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Livingston Theatre Company's '9 to 5' works overtime to deliver laughs, earworms

Last weekend, the Livingston Theatre Company (LTC) dazzled as it took on the task of bringing the beloved musical "9 to 5" to life. – Photo by @rutgersltc / Instagram

Last weekend, the Livingston Theatre Company (LTC) performed an exciting and lively rendition of the musical, "9 to 5."

The show, which features music and lyrics by iconic country singer Dolly Parton, centers around three working women at Consolidated Industries: the headstrong and intelligent Violet Newstead, the naive Judy Bernly and the friendly Doralee Rhodes.

The three characters are played by School of Arts and Sciences senior Valerie Myers, School of Arts and Sciences senior Kitana Sultan and Mason Gross School of the Arts junior Erin Meiklejohn, respectively.

The women are each disrespected by their sexist boss Franklin Hart Jr., played by School of Arts and Sciences sophomore Matt Perez. After confiding in each other about the mistreatment, the women develop a plan to overthrow him, all while changing the state of their workplace in the process.

LTC's production of "9 to 5" was directed by Mason Gross junior Daphne Sardis, with Jack Cosentino, a School of Arts and Sciences sophomore, serving as assistant director. The pair did a great job capturing the story's absurdist energy, especially through the direction of their cast. The actors nailed both the musical's comedic and heartfelt moments, creating a memorable show for the audience.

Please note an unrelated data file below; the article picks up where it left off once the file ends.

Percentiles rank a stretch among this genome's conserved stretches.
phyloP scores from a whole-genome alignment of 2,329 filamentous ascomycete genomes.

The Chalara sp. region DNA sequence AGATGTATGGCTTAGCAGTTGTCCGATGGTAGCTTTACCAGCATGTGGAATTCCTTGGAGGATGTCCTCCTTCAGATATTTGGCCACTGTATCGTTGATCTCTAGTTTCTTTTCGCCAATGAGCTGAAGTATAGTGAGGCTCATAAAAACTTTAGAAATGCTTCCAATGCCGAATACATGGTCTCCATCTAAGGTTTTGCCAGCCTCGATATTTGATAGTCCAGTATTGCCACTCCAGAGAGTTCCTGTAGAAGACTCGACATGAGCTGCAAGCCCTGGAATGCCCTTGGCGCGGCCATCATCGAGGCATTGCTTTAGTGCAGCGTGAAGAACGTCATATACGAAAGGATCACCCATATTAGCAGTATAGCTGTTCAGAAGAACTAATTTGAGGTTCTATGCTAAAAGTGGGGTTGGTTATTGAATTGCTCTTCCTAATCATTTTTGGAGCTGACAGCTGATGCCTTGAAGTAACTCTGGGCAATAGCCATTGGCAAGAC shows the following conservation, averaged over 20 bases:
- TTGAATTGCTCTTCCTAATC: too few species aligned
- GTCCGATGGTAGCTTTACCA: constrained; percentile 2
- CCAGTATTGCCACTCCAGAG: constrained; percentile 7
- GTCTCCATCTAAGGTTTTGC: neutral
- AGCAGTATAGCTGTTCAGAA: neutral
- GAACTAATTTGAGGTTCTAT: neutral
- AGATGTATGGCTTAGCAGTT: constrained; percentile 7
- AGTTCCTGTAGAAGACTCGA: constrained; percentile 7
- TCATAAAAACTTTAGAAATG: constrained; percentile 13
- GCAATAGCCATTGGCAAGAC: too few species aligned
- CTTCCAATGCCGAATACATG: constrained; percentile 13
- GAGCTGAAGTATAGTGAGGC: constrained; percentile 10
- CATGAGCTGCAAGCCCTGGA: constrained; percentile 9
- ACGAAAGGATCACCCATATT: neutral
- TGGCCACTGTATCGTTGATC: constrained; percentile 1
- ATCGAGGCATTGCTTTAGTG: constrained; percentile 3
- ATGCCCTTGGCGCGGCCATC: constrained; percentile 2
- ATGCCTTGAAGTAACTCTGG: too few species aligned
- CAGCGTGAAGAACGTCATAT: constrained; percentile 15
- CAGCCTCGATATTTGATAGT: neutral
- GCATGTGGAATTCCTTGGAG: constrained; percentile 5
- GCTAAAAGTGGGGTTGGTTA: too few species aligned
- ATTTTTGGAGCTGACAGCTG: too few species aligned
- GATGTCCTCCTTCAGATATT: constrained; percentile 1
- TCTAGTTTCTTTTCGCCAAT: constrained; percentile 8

All the leads displayed their fantastic singing, dancing, acting and comedy skills, each shining in their respective solo numbers. Doralee's "Backwoods Barbie," Violet's "One of the Boys" and Judy's "Get Out and Stay Out" were all highlights of the production.

Perez was wonderful at portraying the awful yet wildly entertaining Franklin, whom audiences loved to hate. "Here for You" served as a funny and satirical introduction to him as the show's villain. 

These four central performances all exceeded expectations, and they were magnified by the support of the ensemble.

Sofia Pasqua, a School of Arts and Sciences sophomore, was a scene stealer with "Heart to Hart," a number that LTC previously told Inside Beat was one of their favorites.

Many of this musical's strengths were cultivated behind the scenes by production staff such as choreographer Bonnie Terenzi, a Mason Gross junior, who crafted the cast's infectious dance numbers.

Additionally, the costumes of "9 to 5" should be noted as one of its strongest elements. Costume designer Shaena Harasty, a School of Arts and Sciences senior, dressed all of the cast in well-designed, period-accurate attires.

The costuming's vision and concept were clear, especially for the production's leading ladies — one standout costume included Violet's sparkly princess ball gown in her fantasy number, "Potion Notion."

Luna Ding, a School of Arts and Sciences sophomore, coordinated the set design and was assisted by Harasty. The set featured bright colors that perfectly fit the comic book aesthetic that Sardis previously mentioned to the Targum as one of her goals as director.

The self-awareness of LTC's "9 to 5" added a refreshing component to its humor. Not only were some aspects of the plot narrated by a video of Dolly Parton herself but during the number of "Let Love Grow," a romantic montage of Violet and Joe played on-screen. The video was reminiscent of cheesy old-school infomercials and filmed at various Rutgers locations, including Passion Puddle on Douglass campus. 

LTC's "9 to 5" was everything a musical should be. The company delivered a funny, feminist story that highlighted women and nonbinary performers, who are often underrepresented, particularly in comedic productions.

LTC's next production, "Beauty and the Beast," is scheduled to run from April 25 to April 28, which will be its last musical of the season.

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